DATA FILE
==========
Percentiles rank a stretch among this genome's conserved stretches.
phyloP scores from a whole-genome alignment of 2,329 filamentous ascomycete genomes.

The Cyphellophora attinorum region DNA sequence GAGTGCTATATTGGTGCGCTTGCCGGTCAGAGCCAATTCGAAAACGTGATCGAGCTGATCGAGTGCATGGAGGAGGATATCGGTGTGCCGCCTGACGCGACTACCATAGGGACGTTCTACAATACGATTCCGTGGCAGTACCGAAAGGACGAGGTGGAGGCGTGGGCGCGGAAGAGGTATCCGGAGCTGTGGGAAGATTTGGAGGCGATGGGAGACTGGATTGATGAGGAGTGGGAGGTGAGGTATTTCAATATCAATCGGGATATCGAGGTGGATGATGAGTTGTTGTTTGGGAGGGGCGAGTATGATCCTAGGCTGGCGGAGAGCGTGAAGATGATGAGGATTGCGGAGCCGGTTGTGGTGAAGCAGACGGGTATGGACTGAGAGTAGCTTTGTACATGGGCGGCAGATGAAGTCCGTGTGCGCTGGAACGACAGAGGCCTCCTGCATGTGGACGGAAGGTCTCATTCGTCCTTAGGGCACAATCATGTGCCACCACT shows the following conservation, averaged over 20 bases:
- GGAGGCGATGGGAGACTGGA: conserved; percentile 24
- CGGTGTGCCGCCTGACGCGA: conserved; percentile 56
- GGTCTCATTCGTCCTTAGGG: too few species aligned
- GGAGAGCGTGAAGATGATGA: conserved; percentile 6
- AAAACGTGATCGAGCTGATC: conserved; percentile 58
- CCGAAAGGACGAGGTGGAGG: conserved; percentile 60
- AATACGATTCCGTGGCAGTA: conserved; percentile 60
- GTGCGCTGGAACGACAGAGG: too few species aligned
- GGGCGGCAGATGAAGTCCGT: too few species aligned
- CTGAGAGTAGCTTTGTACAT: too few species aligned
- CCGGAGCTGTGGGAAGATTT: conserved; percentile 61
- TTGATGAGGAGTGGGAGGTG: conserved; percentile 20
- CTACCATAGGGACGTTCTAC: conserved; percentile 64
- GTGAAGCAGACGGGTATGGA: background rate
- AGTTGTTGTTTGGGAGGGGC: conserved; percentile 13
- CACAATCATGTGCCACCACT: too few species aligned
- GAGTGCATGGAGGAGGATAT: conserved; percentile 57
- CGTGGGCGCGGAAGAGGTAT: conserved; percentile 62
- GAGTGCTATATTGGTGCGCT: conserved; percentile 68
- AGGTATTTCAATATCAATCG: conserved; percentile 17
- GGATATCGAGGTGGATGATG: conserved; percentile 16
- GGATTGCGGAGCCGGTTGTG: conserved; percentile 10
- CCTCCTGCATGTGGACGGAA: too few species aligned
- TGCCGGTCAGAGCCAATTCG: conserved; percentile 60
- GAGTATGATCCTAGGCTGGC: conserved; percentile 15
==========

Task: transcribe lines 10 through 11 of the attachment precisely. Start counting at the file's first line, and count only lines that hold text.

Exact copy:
- AATACGATTCCGTGGCAGTA: conserved; percentile 60
- GTGCGCTGGAACGACAGAGG: too few species aligned